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African vibrance...

Salvador da Bahia, Brazil's third largest city, has an energy and unadorned beauty reflecting what was once the magnificent capital of Portugal's New World colony. I am staying in a beautifully restored colonial house surrounded by a "living museum" of 17th and 18th century architecture and gold-laden churches. (Breathtaking but challenging in a country of such extreme poverty!)
The city is also a heady blend of two seemingly disparate cultures - classic Portugese architecture and African drum beats, cobbled streets and lively festivals, Catholic Churches and the Candomble (Afro-Brazilian religion.)
Last Tuesday, I experienced something of this fascinating blend when I attended Igreja NS do Rosario dos Pretos's Mass for St. Anthony....
Yes, there would be all the elements one might expect (candles, incense, processions) but also the exuberant percussive worship songs ( acapella except for drumbeats) accompanied by lithe, ecstatic movements of many worshippers.(I certainly clapped!?!) There were impromptu hugs during the sharing of the Peace (I wonder how that would be received in Dyffryn Clwyd?!) and a vast (40+) procession of people of all ages rhythmically transporting baskets laden with bread rolls of all shape and description prior to the Prayer of Thanksgiving...

Yes, as one might expect, there was the distribution of wafers after the prayer of consecration and Lord's Prayer (intoned with everyone having joined hands with one another - there's an idea!?) but, before worship finished, we were all suitably doused with water by the Priest and strongly encouraged to take a bread roll from the baskets as they were returned to the main entrance...

In a church which African slaves took 100 years to complete I felt that Christ's gift of Himself had been celebrated with much African poise and grace.
I wonder what might be the equivalent of us in Dyffryn Clwyd offering something of our "Cymreictod" (Welshness) to such an act of worship....?


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Sabbatical in summary...

My presence will go with you and I will give you rest.’ 
Oh God, can those words be for me too?
How I long to hear them!
I’m not Moses, but I’m also on a journey – trying to follow Jesus.Some days, life seems like an unmarked wilderness,
and I’m not sure which way to go.
‘My presence will go with you and I will give you rest.’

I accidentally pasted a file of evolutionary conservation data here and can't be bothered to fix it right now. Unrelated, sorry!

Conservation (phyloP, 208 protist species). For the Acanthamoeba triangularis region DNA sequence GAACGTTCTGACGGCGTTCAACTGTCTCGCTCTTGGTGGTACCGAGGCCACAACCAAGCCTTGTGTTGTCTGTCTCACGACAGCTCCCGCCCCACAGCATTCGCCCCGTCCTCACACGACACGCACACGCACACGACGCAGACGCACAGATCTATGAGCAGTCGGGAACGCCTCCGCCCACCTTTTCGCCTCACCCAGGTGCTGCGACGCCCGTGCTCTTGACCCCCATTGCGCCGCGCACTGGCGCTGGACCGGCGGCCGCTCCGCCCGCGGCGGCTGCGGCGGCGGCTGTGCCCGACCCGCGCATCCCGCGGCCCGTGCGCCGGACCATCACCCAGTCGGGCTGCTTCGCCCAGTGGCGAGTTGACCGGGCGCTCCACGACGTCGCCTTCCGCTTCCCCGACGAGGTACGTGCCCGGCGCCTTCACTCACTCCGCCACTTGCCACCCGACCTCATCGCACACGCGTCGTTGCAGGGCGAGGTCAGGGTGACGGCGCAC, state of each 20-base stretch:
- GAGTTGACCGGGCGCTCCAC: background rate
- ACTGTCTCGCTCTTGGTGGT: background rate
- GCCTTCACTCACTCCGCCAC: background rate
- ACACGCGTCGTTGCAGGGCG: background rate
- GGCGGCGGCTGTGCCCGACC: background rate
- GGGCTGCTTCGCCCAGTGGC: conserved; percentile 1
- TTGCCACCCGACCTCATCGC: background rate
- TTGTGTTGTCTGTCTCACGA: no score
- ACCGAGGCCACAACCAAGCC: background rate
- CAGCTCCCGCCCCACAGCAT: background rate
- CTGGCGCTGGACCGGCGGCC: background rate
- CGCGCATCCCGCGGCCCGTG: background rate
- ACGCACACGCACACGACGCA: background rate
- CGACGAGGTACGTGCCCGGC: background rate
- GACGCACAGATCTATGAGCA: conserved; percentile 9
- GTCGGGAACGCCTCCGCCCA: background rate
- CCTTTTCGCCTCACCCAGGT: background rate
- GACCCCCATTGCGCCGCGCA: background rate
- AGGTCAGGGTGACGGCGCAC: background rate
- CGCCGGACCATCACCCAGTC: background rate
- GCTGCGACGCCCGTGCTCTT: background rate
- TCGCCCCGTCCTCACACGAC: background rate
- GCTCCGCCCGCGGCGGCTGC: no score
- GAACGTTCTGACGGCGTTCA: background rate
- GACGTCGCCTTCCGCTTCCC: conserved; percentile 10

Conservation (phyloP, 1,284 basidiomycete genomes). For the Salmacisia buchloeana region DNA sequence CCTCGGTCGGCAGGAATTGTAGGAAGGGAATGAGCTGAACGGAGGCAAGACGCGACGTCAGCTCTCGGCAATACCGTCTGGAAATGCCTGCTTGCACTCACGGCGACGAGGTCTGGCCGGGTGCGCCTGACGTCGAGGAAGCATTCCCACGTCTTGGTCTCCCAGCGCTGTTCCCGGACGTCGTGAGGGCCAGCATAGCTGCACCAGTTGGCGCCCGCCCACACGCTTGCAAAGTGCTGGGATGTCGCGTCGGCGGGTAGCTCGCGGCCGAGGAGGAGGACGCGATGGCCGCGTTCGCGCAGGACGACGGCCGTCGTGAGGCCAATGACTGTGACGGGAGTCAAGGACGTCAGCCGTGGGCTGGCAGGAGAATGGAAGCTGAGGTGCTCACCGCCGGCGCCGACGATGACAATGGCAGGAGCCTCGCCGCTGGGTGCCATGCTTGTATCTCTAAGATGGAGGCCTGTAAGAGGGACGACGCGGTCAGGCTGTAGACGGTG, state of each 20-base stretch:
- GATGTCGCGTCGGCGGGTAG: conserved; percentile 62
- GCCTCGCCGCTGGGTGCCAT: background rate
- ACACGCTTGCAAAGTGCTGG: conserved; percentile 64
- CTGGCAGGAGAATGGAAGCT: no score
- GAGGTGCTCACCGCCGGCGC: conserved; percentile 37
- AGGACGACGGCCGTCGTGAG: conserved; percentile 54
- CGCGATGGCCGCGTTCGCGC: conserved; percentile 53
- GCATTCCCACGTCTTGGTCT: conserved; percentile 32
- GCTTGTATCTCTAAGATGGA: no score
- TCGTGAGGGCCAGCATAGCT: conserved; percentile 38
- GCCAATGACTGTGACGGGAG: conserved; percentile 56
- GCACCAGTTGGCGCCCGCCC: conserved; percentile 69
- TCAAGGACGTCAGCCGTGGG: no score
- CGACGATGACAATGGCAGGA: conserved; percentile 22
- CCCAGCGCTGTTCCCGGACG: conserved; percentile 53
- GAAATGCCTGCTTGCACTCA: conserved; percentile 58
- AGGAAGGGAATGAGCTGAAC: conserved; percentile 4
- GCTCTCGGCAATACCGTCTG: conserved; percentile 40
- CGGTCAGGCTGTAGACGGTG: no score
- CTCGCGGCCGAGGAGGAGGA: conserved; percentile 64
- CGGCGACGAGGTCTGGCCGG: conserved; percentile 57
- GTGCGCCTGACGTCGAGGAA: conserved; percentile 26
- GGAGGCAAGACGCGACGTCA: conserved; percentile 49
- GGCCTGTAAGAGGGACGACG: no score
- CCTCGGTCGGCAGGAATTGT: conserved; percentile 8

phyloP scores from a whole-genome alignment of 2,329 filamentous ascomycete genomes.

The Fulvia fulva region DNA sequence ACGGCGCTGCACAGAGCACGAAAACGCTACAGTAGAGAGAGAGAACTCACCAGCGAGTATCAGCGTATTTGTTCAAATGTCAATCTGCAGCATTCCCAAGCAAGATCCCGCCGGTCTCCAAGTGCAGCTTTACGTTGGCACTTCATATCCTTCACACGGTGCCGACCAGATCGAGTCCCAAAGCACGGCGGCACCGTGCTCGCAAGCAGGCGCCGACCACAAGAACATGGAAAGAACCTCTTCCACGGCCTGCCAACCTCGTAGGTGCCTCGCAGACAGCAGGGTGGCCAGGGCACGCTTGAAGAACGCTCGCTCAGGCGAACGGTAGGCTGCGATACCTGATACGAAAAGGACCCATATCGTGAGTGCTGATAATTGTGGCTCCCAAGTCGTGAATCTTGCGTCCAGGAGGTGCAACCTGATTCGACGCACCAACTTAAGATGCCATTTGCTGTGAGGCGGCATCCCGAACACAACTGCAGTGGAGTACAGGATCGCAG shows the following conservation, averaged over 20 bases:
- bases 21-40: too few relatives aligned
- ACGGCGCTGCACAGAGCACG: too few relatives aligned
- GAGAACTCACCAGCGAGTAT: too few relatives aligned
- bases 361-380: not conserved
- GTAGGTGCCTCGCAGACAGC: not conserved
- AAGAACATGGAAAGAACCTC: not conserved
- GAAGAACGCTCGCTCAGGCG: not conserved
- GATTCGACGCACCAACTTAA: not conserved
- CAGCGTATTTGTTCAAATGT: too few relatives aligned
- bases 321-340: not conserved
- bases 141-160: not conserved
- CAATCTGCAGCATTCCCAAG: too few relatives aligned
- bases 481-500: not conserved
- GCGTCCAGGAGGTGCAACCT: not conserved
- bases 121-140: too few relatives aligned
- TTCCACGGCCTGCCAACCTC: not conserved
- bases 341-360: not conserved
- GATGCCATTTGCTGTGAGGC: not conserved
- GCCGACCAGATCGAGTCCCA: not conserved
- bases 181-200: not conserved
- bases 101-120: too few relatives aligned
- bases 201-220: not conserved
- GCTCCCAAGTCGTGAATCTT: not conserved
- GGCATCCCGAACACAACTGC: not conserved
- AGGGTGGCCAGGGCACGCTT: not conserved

Yes, I hear you Lord. Help me to trust.Other days, I’m so busy that I don’t stop to listen.
I’m stressed and distracted and frazzled.
‘My presence will go with you and I will give you rest.’
Yes, I hear you Lord. Help me to pause and take time for you.Then there are the days when I do remember.
I walk restfully in your presence.
How different those days are.‘My presence will go with you and I will give you rest.’
Yes, I believe you Lord. Those words are for me. 
Your presence does go with me and give me rest.
Thank you Lord!Amen
Richard England

Sabbath rest....

As I reflect on my sabbath rest - my sabbatical - these questions from Peter Mead ( Scripture Union daily bible study) got me thinking....When you stop to think about what is on your to-do list, what are the first things that come to mind? Do you trust God with these things?
Do you trust God enough to take a day off?Are you striving to please God for salvation? Rest in what Christ has done.
Are you stressed as you strive in your work, even in your work for God?
Resting can be the ultimate declaration of trust! Let rest remind you of God’s goodness towards you and trust God's faithful provision!Peter Mead


A journey begins with one step and (with some trepidation) I start my sabbatical.
The hope?
To rest, have time out to reflect on calling,  ministry and what it might look like in the future - personally and within the context of Ruthin....
So, a prayer:
Loving God, in my journeying and my resting, in my listening and or reflecting please guide me and lead me afresh to the light of your truth, Jesus.
For I ask in His name...